This project started when Rachel said "Now I have to cut
the cake into squares or triangles". My immediate thought was
"why not cut it into circles, or hexagons?"
This got me thinking about a good method of cutting a cake into a
hexagon honeycomb pattern. The easiest I figured, was to make a knife that
snakes through the honeycomb pattern as shown on the strip of paper
If you line up a series of cuts like that, you get a honeycomb pattern.
So I had to try this out. I ordered a strip of 26-gauge stainless steel,
2 1/4" (57 mm) wide, from the Metal Supermarket. 26-gauge is 0.019"
or 0.48 mm thick.
Before bending, I sharpened one edge and smoothed the ground edge
on my buffing wheel.
Then I very carefully marked 3 cm increments on both sides,
first measuring then drawing a line across with a square.
A sheet metal brake would be ideal for bending, but I don't have one.
I often bend this sort of thing in a vise, but with a strip this long
and wide, the vise won't work.
So I made a block of wood to clamp onto the strip.
I then hand-bend the strip by pushing it against a block of wood in
the vise, checking that I have it at the right angle.
After each bend I move the block of wood to the next line. When I have
to bend it in the opposite direction, I unclamp the block of wood and slid
it on the other way. This way, I'm always bending in the same direction
with respect to my block of wood, hoping to avoid inconsistencies.
I had to switch to a taller block of wood in the vise once the bent portion
became a bit longer. Here making the last bend.
I marked how wide the knife pattern is on a piece of mahogany.
I cut a shoulder on either side to help mount the strip.
Marking where the knife blade needs to go through the wood.
My dozuki saw makes a kerf that is just wide enough to slip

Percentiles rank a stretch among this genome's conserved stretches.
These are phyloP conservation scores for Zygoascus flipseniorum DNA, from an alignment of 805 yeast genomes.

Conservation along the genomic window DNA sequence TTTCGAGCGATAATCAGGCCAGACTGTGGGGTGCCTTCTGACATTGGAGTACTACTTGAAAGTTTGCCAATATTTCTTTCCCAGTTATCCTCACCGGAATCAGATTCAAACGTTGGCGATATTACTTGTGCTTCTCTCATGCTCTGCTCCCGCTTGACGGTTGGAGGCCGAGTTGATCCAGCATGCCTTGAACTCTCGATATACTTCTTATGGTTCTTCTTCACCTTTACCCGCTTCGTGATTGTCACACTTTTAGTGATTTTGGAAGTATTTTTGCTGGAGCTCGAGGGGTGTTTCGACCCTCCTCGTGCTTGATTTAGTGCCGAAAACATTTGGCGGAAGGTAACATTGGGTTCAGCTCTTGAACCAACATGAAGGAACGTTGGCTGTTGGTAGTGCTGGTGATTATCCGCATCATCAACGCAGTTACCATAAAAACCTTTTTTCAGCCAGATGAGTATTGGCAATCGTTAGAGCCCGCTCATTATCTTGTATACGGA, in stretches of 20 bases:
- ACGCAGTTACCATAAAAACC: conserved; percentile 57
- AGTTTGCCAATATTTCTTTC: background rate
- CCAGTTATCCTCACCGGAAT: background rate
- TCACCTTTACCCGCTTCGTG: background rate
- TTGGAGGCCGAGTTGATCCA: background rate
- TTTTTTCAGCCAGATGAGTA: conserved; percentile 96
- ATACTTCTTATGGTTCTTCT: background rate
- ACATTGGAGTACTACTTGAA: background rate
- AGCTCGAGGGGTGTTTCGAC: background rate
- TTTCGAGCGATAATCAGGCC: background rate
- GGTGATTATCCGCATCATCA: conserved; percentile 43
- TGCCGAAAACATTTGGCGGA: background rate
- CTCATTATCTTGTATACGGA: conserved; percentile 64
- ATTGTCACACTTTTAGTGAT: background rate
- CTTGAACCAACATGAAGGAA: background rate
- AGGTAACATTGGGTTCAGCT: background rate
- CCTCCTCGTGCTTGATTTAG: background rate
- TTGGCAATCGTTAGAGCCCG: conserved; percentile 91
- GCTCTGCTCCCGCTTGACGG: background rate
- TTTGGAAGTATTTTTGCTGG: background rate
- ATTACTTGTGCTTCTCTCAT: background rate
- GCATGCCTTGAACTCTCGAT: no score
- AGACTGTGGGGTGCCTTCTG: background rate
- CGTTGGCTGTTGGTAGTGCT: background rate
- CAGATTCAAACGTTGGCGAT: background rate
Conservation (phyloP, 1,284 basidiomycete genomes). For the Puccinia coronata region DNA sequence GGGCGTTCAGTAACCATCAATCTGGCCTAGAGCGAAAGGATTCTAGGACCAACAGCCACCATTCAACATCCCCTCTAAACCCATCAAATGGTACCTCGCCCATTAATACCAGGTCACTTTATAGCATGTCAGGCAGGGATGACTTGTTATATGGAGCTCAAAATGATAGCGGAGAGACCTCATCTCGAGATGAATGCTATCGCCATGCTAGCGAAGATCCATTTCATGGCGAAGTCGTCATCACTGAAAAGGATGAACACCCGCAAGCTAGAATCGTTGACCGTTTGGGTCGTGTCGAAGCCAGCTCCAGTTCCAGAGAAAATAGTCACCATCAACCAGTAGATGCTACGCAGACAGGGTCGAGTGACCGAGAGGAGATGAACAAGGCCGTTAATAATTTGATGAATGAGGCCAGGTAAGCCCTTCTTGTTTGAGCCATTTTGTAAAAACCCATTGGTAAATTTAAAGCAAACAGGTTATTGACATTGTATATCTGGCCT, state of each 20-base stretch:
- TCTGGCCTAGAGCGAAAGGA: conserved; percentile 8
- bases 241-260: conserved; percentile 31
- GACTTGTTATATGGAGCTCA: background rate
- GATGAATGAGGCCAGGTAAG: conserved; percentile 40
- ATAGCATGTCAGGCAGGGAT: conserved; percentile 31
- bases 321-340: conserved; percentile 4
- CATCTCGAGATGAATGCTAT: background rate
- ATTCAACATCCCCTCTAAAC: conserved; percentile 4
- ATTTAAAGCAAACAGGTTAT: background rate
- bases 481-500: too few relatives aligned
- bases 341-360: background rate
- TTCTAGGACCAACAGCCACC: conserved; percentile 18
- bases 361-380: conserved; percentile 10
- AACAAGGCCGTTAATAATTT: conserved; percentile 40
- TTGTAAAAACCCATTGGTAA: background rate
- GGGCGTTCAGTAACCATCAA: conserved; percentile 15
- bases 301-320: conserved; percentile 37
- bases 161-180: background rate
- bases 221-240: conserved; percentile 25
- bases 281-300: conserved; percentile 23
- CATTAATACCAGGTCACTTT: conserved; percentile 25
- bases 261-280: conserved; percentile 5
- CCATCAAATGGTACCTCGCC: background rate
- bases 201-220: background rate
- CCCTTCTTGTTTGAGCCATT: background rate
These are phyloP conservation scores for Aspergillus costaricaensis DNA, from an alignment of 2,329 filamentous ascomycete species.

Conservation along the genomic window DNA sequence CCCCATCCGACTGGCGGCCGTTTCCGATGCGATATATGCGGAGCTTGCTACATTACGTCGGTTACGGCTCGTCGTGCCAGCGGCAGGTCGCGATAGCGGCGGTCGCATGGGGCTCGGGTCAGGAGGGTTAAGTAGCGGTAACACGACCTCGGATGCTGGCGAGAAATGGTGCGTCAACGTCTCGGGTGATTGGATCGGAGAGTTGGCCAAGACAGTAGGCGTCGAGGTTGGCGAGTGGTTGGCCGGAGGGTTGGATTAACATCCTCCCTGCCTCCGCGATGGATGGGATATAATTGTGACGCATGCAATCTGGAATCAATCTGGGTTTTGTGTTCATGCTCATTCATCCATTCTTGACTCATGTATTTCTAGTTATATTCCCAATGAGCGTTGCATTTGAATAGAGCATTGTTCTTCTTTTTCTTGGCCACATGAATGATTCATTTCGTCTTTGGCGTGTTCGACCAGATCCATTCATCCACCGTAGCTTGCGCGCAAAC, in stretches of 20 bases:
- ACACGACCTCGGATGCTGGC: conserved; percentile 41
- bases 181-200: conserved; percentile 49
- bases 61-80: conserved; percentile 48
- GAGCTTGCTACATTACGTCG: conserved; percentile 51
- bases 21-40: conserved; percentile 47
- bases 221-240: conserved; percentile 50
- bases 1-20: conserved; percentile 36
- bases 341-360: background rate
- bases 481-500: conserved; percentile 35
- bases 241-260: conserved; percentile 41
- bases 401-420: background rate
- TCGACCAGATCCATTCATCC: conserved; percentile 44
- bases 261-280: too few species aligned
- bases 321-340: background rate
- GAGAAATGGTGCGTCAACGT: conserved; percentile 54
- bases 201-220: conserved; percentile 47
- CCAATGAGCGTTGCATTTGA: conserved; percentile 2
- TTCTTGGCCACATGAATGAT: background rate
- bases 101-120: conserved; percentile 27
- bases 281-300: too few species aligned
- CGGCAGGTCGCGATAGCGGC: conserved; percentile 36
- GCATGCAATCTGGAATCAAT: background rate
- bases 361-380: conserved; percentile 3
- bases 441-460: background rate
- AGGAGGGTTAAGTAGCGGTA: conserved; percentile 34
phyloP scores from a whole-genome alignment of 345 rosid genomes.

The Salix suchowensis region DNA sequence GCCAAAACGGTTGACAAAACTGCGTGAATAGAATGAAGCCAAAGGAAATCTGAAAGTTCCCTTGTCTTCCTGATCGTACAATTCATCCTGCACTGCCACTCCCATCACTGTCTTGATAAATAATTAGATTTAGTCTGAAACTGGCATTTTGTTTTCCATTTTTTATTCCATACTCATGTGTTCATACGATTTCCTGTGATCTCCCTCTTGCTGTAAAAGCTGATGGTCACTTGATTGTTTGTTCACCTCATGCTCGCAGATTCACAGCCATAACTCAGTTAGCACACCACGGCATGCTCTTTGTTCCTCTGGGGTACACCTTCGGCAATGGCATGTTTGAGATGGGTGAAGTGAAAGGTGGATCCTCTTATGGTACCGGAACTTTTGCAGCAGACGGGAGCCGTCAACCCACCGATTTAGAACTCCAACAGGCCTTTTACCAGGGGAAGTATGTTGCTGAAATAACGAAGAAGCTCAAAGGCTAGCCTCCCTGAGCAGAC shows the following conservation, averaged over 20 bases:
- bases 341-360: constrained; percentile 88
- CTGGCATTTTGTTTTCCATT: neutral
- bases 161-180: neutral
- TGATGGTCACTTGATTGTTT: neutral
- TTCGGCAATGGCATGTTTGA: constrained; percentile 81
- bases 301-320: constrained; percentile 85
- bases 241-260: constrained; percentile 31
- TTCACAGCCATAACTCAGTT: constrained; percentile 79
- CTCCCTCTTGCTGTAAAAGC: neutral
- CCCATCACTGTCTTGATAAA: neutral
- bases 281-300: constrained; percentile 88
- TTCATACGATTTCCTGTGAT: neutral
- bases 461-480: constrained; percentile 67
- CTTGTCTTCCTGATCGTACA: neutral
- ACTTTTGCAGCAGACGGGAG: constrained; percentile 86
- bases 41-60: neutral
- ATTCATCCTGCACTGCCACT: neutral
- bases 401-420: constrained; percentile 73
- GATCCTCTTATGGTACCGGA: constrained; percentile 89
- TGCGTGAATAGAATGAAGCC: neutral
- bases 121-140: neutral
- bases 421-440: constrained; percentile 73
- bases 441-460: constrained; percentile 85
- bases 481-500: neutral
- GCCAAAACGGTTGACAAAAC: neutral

the knife blade into, though I had to cut away a slight bit
at the corners because my bends were slightly rounded.
After making a cut, I partly inserted the blade and marked where the next
cut needs to go, then cut that, fit the blade again, and marked the next
one, and so on for every cut.
I cut away parts of the end of the wood to sort of shape handles.
Then rounding the edges with a 1/2" round bit on my router table.
I used a 1/4" roundover bit to round the corners on the end. The easiest
way to do this was with my
pantorouter, though I'm not using
any templates, just relying on the bit's guide bearing.
I also rounded over parts of the bottom of the handle that would be
exposed after the blade is mounted with a knife.
I drilled some mounting holes along the edge of the blade.
Then inserting the blade. This was the first time I pushed it all
the way in. A tight fit, requiring a block of wood and a mallet to get
it all the way in.
Then pre-drilling holes in the handle and screwing it on with
some stainless steel screws.
Testing the knife by pressing it down on some pine.
I had actually shaped the handle to have a slight curve on the bottom
of it so that the knife can be rocked back and forth a bit for cases
where it needs to slice through some tough cake or pizza bottom.
It left a nice indentation in the pine. so I'm confident that it can
slice any cake.
Finally testing it on some cake. Actually, this one is really banana
bread, but Rachel was kind enough to make it in a cake pan so I could
try this knife on it.
After each cut, I flip the knife around to get the right orientation
for the next cut.
It works quite well on the banana bread. Though any sort of cake with
a pastry filling probably wouldn't do so well.
I initially thought of this knife as more of a novel but useless invention.
But it could be quite useful for a catering business, just to offer brownies
or whatever in a more novel shape.
Unfortunately, I don't have the time to make these for sale, though it would
be cool if some manufacturer would be interested in making these.